America on the defensive.

Author:Scherer, John L.

AMERICA WAS, until recently, the world's sole Superpower. However, this concept has lost its relevance and meaning: The world now is multipolar. Although the U.S. prevails in nuclear kill capacity and maintains troops in 135 of the world's 192 countries, governments distrust and dismiss it.

International crises escape our understanding and elude our control. The Bush Administration has been frustrated in Iraq and Afghanistan. It cannot halt nuclear proliferation in Noah Korea and Iran. In 2001, the U.S. spent between $300-$400,000,000,000 on defense, but failed to prevent attacks on New York City and Washington, D.C., with fatalities 10 times greater than any other international terrorist incident in history.

Canada has announced it will not participate in the U.S. national missile defense shield. Canadian officials were outraged when Secretary of State Condoleezza Rice asserted, without evidence, that terrorists were entering the U.S. from Canada. Ottawa fears that American companies extracting its oil also will plunder and destroy its environment.

Venezuelan Pres. Hugo Chavez denounces Washington at every opportunity. Calling himself a "Fidelista," he welcomes Cuban leader Fidel Castro's military advisors, pumps up the sluggish Cuban economy with oil profits, and plans to buy 50 MiG-29s and 100,000 AK-47s from Russia, as well as frigates and tanks from Spain. Venezuela has been the third largest supplier of petroleum to the U.S., but Chavez threatens to sell the oil to the People's Republic of China.

More than half of Australians recently polled indicate they think the U.S. poses as great a security threat as Islamic fundamentalism, and over 70% say Australia should avoid following the U.S. into a war with China over Taiwan.

American power in the world was bound to decline after a long ascent. This loss has occurred over many years, as the threat of Communism diminished. The Bush Administration now is using international terrorism to rally people and nations, though less convincingly, or effectively.

In July, 2001, Russia and China negotiated a 20-year treaty of friendship and military alliance. In the event of an attack by a third party, each country agreed to meet to discuss the common danger, implying one would defend the other. NATO and SEATO treaties contain similar provisions. Beijing and Moscow are determined to prevent the U.S. from gaining hegemony in Europe and Asia. This alliance, which received little notice in America, created a second pole in the new multipolar world. Relations between the former allies have warmed, once again becoming "as close as lips and teeth." Moscow is providing the PRC with oil, electricity, investments, and the most modern military equipment, including submarines, Sovremennyi-class destroyers, Sukhoi-30 jet fighters, and technology for DF21-A and DF41 missiles armed with nuclear warheads. Thousands of Russian military technicians live and work in Chinese cities.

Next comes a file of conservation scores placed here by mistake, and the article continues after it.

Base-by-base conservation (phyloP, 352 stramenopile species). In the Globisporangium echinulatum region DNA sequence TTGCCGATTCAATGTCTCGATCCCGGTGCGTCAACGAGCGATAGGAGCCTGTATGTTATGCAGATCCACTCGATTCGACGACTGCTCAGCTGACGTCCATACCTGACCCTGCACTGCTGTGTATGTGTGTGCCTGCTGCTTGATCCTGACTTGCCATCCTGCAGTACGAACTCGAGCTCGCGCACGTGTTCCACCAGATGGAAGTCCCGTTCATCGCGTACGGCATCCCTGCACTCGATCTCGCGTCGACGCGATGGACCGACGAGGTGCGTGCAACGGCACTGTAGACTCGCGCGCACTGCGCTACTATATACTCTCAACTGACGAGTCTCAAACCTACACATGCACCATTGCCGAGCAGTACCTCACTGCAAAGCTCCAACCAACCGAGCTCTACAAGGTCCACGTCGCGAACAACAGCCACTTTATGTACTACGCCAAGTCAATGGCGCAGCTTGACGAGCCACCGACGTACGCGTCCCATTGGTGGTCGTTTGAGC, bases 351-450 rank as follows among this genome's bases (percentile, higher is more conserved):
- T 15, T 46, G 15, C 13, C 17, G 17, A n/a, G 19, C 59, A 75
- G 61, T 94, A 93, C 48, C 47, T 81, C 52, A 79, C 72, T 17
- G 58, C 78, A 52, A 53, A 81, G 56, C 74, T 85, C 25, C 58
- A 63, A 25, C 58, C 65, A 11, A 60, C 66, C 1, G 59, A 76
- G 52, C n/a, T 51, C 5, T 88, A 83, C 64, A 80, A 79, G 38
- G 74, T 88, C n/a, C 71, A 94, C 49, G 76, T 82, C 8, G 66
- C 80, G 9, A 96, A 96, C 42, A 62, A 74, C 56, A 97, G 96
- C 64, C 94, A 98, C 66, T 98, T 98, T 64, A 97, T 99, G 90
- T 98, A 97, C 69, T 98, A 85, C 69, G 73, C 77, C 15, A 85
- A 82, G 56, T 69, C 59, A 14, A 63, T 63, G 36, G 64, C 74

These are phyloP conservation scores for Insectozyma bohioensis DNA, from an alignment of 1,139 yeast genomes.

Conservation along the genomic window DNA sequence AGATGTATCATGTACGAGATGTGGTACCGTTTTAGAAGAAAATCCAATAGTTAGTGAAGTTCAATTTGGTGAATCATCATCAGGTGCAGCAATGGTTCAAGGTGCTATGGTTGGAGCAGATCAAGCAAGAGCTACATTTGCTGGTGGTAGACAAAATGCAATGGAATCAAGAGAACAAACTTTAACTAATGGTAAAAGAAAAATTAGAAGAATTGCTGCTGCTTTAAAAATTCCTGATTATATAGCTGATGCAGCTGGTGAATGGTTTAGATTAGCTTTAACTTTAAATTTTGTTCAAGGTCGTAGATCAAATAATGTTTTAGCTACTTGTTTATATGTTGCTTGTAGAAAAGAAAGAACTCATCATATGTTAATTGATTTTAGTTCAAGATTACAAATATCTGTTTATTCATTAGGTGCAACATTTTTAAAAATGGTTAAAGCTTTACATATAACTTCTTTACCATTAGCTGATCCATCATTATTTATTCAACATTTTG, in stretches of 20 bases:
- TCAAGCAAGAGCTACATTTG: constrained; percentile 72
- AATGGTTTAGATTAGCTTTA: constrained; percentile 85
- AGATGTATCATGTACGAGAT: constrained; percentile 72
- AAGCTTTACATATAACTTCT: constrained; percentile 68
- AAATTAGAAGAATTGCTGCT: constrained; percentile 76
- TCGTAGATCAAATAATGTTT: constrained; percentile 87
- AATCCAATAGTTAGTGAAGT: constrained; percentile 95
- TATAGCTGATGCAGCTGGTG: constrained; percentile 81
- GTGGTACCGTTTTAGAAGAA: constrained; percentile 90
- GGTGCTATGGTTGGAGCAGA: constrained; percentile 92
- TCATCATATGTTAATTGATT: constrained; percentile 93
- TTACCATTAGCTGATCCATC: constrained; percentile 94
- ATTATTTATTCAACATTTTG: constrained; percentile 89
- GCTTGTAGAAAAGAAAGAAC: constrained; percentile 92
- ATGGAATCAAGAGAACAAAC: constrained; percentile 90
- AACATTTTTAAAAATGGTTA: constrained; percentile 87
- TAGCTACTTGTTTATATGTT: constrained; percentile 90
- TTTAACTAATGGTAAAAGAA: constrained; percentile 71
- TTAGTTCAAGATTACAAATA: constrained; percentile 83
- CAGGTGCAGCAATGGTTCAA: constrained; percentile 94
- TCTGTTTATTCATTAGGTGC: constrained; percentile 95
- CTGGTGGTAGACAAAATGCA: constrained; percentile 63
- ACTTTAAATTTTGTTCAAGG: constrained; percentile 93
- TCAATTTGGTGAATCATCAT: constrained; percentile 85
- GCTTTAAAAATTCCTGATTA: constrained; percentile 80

Other nations have joined this alliance. In April, China and India negotiated a "strategic partnership" in order "to reshape the world order." Bilateral trade will rise from $13,600,000,000 in 2004 to $20,000,000,000 by 2008. Moscow plans to provide Sukhoi and MiG-29 fighters to New Delhi, which quickly rejected a U.S. offer to sell it F-16s. Pakistan, traditionally close to China, has negotiated with Beijing for four F-22P frigates. Minsk has supplied Beijing with antiaircraft systems and tracks to transport IRBMs and ICBMs. Russia accepts more than 60% of Belarusian exports and delivers an even greater share of imports to its client.

Washington had expected help from China to settle its dispute with Noah Korea over nuclear weapons. The Chinese control 70% of North Korea's energy supply and provide 40% of its food imports. Beijing, however, has exerted no pressure on Pyongyang to end this standoff.

Despite the nuclear threat from the North, the U.S. hopes to withdraw one-third of its 37,000 troops from South Korea by December. Seoul seeks reconciliation with Pyongyang by pursuing softer "Sunshine" and "Peace and Prosperity" policies.

Russian Pres. Vladimir Putin has dismissed U.S. criticism of the breakup of the Yukos oil conglomerate and his centralization of state power. He has cooperated with Pres. Bush in the war against terrorism and, in so doing...

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